As mentioned in prior posts, Hopewell, Virginia has eight Sears homes in their Crescent Hills neighborhood, but they have dozens of Aladdin kit homes throughout the city. It’s a puzzle why so much energy and ink is invested in these eight Sears Homes, while the Aladdin homes are ignored! If I were a little Aladdin Home in this small Richmond suburb, I might feel snubbed!
The Aladdin homes are mostly worker cottages and definitely more modest than their fancy cousins in Crescent Hills, but these small homes also have an important story to tell. They tell about Dupont coming to Hopewell in the early 1900s and building a factory and creating jobs and investing in modest homes for their workers.
And it’s a part of Hopewell’s history that’s disappearing. Judging by the empty lots, countless numbers of these modest homes have already been leveled. Perhaps as people become aware that this is a piece of Hopewell’s history, the remaining houses might be spared.
Aladdin, like Sears, was a company that sold kit homes through their mail-order catalog. Kit homes sold by both Aladdin and Sears were made with top-quality lumber and builing materials. In fact, Aladdin offered their customers “$1.00 for every knot any customer can find…”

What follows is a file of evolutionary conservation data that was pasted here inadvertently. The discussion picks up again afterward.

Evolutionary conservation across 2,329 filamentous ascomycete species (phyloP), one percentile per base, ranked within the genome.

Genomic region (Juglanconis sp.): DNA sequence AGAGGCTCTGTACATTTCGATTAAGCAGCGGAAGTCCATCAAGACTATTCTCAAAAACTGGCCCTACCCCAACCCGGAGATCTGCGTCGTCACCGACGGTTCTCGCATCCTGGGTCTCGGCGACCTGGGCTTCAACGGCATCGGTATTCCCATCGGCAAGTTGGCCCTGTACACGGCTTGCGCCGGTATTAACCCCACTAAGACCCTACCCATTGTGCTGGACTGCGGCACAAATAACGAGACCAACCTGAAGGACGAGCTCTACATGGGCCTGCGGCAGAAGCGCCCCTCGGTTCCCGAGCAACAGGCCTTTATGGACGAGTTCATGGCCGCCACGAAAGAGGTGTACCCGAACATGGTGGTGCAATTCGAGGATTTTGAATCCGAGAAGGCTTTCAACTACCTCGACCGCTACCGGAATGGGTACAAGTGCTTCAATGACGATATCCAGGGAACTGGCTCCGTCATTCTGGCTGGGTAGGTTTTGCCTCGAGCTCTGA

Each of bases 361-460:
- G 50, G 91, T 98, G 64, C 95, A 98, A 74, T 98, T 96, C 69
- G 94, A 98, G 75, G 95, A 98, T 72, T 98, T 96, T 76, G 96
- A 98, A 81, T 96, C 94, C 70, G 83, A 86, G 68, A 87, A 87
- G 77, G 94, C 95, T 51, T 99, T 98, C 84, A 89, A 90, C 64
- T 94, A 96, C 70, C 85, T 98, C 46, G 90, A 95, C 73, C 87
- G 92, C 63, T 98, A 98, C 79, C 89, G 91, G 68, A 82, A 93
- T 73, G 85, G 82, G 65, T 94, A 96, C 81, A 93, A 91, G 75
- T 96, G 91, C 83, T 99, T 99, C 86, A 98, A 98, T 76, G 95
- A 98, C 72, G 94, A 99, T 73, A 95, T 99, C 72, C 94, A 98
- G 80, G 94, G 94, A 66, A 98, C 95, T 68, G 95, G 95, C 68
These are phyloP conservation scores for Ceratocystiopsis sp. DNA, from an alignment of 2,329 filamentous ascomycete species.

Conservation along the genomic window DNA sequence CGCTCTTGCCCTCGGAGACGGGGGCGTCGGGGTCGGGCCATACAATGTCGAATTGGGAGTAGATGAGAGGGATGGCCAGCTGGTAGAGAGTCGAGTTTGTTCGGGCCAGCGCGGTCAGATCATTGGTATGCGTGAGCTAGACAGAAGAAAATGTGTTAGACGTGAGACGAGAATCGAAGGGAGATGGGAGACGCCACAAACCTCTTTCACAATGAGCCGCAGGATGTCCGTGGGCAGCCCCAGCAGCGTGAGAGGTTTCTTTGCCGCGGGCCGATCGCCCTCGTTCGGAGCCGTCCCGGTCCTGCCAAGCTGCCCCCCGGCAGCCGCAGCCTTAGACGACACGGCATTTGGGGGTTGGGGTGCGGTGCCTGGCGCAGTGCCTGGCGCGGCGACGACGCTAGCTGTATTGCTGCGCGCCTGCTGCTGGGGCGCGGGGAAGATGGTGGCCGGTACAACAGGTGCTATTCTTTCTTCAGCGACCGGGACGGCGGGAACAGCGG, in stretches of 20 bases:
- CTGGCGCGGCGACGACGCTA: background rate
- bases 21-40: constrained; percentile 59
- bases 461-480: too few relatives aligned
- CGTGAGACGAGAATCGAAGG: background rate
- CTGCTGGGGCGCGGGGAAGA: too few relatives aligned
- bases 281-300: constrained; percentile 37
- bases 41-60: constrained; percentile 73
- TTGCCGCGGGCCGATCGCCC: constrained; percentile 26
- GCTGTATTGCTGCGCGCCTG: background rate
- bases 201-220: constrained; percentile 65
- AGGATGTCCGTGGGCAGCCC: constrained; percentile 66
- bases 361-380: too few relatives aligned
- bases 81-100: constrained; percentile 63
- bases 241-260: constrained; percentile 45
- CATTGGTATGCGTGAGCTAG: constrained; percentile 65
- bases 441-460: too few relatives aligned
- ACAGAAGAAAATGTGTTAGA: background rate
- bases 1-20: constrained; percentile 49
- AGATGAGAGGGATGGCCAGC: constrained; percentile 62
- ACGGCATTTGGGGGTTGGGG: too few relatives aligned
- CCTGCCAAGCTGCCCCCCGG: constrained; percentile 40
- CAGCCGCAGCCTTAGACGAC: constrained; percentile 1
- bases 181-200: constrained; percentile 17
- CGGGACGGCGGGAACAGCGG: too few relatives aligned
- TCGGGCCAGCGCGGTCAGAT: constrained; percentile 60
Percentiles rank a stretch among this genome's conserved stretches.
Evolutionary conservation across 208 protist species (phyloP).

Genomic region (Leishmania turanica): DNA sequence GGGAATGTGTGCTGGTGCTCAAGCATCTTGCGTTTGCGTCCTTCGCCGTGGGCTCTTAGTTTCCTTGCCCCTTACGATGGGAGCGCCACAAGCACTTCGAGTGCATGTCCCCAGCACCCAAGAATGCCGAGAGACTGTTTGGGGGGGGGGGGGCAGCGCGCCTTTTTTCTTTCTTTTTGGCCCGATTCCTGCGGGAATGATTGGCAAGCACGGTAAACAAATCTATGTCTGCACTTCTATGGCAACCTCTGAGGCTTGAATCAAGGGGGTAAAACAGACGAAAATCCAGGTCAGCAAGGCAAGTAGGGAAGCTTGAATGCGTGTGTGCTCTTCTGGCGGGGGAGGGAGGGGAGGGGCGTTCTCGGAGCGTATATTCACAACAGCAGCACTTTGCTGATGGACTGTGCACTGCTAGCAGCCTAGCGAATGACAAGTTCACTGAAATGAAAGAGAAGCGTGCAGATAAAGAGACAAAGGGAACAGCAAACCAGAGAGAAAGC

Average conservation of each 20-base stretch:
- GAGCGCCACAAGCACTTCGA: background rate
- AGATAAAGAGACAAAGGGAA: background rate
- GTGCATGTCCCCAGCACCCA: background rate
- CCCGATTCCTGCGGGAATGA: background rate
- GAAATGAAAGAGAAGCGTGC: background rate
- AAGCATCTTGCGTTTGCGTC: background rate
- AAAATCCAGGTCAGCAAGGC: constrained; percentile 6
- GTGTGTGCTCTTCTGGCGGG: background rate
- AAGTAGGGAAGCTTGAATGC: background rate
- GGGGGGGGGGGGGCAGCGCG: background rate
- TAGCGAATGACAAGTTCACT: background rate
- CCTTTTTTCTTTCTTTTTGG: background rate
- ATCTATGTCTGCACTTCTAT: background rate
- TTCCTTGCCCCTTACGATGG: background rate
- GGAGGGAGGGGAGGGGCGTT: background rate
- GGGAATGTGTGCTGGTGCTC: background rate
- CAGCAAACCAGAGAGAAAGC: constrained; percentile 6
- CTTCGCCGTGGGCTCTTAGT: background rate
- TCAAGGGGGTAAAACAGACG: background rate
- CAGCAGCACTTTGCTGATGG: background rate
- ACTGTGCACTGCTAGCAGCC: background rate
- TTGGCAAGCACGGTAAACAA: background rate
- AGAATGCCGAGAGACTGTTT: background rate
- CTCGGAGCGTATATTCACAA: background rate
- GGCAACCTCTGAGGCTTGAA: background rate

These were good houses, made with building materials the likes of we will never again see in this country. At the very least, the lumber in these homes should be salvaged when the homes are leveled. At the very least.
Down by the waterfront, on Ramsey Street, I found a perfect Wenonah (and that is the correct spelling). This is a fairly unusual house for Aladdin, and I’ve only seen two in my house hunting career.
The next house is an Aladdin Brighton, and it’s the only “Brighton” I’ve ever seen. And while I’m not 100% sure it’s an Aladdin Brighton, the fact is, it’s smack dab in the heart of a significant collection of Aladdin kit homes in Hopewell. There are kit homes on all three sides of this house, and a river sits behind it. As mentioned above, Ramsey Road seems to be the place where the supervisor’s homes were located.
The Brighton was a spacious and beautiful home, and it’s very believable that this house could have been built for upper management.
Unfortunately, the landscaping around the house prevented me from getting better photos, but based on the high number of Aladdin kit homes in this neighborhood, and the striking similarities between The Brighton and the subject house, I’d say the little white bungalow on Ramsey Street is indeed an Aladdin Brighton!
Click here to read Part I, Part II and Part III of “Hopewell’s Historic Homes.”
Click here to buy Rose’s book.
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